The Ethics and Philosophy of Killing Fish
It is an ethical obligation of every hunter to take an animal’s life quickly and humanely, to treat the animal with dignity and care for the meat in a responsible way which starts with quickly removing the guts and cooling the meat. Catch and release fishing aside, is there a double standard when it comes to killing and handling fish that are intended for the table? One of the most common ways it seems that fish are killed is that they are simply left to suffocate. Is there a better way to treat fish?
I enjoy catch and release fly fishing and I also enjoy catching fish for food. I believe in ethical and responsible handling of wild fish as much as I do for game animals. There is a fascinating method of killing and processing fish called the Ike Jime method. Ike Jime is traditional way that Japanese anglers and chefs prepare fish. Ike Jime has been used for over 3 centuries. This method of killing and handling fish maintains super high-quality meat for the table. Ike Jime preserves the flavour of the fish, reduces spoilage and tainting from bacteria and it is an ethical and humane way to kill fish.
The principle in preserving quality meat behind the Ike Jime method is this: the less trauma that a fish endures the better quality the meat will be. The longer a fish struggles with asphyxiation the more stress it is under. The stress of suffocation produces lactic acid and releases cortisol both which lower the quality of the meat. Disconnecting the brain from the muscles as quickly as possible and allowing the fish’s heart to bleed it out are keys to preserving meat quality in fish.
The Ike Jime method has four basic steps and they are done very quickly after the fish is landed.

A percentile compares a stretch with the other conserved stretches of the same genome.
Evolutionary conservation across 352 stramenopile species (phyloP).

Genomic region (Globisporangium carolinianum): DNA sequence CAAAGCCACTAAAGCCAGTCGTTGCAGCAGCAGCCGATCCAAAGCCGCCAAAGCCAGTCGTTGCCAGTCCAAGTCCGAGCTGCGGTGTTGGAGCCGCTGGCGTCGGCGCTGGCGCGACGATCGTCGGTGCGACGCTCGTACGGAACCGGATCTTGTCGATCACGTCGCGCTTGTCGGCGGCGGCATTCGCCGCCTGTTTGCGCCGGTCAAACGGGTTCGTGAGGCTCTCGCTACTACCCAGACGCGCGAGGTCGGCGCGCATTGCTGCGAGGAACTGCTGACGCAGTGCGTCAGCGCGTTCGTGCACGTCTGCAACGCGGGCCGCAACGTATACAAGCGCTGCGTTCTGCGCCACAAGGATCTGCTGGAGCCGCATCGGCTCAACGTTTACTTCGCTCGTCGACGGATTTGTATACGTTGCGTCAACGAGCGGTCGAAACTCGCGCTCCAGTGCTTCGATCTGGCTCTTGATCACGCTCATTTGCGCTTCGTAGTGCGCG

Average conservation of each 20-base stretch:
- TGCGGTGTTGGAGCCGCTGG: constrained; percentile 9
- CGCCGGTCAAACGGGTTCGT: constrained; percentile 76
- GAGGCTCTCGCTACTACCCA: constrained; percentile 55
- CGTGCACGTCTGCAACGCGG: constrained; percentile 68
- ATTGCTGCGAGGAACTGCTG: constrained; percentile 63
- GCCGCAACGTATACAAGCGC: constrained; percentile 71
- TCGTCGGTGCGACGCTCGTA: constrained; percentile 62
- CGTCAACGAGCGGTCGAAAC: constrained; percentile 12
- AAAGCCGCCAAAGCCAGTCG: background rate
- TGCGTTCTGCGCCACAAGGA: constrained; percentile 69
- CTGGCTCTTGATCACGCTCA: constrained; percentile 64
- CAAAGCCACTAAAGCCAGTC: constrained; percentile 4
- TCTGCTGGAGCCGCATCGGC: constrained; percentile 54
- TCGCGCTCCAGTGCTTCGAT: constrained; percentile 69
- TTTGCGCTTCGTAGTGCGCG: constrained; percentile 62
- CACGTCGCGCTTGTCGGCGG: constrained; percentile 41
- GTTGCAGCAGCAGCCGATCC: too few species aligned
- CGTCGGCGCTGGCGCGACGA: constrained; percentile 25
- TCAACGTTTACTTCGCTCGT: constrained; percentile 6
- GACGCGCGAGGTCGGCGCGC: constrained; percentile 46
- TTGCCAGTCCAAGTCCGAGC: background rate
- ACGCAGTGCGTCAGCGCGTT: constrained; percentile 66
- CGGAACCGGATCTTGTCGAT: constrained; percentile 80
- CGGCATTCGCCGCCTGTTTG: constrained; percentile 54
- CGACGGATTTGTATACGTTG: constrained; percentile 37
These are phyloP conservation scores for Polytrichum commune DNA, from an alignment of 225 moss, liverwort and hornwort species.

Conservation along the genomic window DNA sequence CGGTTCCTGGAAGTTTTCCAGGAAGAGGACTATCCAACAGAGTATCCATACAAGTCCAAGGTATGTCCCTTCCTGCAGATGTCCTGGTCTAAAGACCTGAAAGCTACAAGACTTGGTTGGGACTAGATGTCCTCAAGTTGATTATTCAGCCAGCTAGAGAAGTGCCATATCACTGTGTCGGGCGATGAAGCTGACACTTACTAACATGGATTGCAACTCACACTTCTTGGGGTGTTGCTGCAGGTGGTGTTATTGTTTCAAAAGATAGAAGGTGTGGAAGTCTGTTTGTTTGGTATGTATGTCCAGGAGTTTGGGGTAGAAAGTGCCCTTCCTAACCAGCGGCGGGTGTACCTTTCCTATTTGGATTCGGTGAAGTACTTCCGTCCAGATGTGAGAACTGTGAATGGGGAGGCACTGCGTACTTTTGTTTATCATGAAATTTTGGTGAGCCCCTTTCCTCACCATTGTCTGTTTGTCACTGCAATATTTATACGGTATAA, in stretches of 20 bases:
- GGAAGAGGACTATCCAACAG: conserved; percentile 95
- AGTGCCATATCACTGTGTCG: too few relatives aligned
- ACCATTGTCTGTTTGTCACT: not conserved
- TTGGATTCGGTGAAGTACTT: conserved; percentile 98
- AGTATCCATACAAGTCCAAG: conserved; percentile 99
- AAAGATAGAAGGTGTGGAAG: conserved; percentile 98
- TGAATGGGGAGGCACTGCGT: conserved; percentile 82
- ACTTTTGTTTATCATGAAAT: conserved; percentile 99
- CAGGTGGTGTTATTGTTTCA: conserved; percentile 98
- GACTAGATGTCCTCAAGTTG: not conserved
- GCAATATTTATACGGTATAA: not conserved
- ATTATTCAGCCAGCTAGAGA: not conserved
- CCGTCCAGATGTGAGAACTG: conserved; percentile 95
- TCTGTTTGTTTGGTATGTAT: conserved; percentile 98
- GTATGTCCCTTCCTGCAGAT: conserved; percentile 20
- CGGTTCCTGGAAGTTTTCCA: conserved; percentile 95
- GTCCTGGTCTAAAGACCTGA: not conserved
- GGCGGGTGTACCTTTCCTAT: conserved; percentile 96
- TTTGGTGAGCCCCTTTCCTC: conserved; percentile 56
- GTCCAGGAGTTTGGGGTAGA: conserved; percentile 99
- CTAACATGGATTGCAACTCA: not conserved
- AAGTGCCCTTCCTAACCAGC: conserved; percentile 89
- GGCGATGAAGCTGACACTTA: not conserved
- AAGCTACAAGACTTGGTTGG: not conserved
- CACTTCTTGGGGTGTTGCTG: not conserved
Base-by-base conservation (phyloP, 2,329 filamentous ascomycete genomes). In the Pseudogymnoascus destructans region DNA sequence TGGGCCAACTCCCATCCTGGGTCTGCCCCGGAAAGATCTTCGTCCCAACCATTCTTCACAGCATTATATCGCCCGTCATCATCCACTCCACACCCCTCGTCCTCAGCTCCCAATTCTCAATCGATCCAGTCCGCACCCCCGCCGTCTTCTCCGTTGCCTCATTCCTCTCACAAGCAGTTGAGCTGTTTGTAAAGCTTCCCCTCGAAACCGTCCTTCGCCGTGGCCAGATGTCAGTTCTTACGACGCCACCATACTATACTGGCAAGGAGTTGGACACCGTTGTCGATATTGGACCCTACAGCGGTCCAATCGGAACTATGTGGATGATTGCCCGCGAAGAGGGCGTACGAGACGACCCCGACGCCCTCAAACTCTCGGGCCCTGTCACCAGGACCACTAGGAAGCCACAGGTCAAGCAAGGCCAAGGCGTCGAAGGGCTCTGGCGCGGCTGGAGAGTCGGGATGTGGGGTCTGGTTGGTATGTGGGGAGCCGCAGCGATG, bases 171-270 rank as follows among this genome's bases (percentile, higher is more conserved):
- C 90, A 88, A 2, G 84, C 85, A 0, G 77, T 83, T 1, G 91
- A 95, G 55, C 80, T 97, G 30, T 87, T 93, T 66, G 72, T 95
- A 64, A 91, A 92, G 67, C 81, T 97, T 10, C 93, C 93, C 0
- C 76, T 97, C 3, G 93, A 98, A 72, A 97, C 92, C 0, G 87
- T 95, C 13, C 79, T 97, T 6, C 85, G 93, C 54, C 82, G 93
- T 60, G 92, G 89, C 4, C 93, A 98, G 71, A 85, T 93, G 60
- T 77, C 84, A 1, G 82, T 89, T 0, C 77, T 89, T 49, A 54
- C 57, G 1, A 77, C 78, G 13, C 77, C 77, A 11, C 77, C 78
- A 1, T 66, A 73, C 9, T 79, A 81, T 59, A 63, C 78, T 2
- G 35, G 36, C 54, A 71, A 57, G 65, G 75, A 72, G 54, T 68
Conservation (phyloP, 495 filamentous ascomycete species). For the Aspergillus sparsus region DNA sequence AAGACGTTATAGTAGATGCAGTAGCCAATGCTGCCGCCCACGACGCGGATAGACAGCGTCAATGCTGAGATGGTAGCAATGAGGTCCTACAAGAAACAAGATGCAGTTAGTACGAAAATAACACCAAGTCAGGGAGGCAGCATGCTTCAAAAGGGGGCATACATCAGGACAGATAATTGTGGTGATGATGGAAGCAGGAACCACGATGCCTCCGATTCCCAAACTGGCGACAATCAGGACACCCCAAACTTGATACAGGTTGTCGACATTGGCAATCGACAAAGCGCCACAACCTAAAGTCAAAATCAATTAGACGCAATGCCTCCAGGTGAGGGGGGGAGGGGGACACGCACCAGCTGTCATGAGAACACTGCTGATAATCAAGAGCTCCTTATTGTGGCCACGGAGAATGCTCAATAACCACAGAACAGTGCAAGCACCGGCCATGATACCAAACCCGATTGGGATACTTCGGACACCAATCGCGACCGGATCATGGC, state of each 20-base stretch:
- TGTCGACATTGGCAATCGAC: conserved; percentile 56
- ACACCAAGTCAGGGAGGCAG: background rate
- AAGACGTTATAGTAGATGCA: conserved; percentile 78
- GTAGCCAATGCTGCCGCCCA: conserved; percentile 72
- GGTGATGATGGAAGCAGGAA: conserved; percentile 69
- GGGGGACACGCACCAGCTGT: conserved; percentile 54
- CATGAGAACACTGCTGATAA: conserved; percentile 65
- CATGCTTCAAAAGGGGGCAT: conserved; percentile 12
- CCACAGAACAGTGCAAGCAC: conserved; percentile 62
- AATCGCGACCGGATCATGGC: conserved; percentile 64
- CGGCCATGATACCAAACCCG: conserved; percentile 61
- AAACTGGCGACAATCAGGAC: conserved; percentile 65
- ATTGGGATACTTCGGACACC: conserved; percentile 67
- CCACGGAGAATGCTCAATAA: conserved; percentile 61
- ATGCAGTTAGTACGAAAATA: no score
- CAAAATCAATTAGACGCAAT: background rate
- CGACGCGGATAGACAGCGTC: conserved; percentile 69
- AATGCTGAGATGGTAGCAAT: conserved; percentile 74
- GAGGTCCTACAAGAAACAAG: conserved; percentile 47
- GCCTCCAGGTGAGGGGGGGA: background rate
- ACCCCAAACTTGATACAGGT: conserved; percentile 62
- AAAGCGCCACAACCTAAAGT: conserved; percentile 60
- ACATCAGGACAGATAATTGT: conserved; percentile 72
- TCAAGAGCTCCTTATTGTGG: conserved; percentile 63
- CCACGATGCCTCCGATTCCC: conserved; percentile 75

Insert a sharp spike or needle into the fish’s brain. Once the brain has been pierced it cannot trigger the production of cortisol or send signals to the muscles. After the brain has been pierced the fish can no longer feel stress or pain. This is identical to shooting a deer in the brain with a bullet. A fish’s brain is in the middle of the fish’s head behind the eyes.
Ikejime.com has a great reference tool you can use to learn where different fish species brain is located.
The gills are cut to facilitate bleeding out. Even though the brain was pierced the heart still beats and after the gills are cut the heart will help dispel the blood from the muscles. Bleeding out is another step that maintains meat quality and prevents spoilage while the fish is in storage.
Slice the spinal cord on the tail and insert a needle along the length of the spine to destroy the spinal cord. Even though the brain has been shutdown the spinal cord can still send signals to the muscles and cause the muscles to keep contracting. The more the fish’s muscles contract the more lactic acid builds up in the tissue and the more the meat tissue is degraded.
Place the fish into an ice slurry water bath of 2 parts ice to 1 part water and head down if possible. This helps facilitate bleeding out and cooling the meat helps ensure the meat quality is preserved.
This video by Vox explains the entire Ike Jime method extremely well.
There is a variation on the Ike Jime method called SCD for Spinal Cord Destruction. SCD is where the brain and spinal cord are destroyed in one swift step as the needle is run through the brain and down the spinal cord from the fish’s head rather than from the tail. The video in this article demonstrates the SCD technique.
A sharp knife and fine wire will also work on small fish especially if the wire is inserted into the spinal cord at the base of the skull after the head is partly or completely severed. This video demonstrates the method on small fish.
There is also this All-in-One Ike Jime Wire Stick tool available for about $20 CDN which works for most sizes of fish.
To me, wild fish are every bit as magnificent as any big game animal, and they deserve the same humane treatment when killed for food. When ethically killed and properly processed your wild fish will taste better and last longer. Treating fish using Ike Jime or SCD help you put more high-quality wild protein in your freezer that you feel good about because you treated the fish ethically and responsibly.
Cover Photo Credit: © Jacek Chabraszewski / Adobe Stock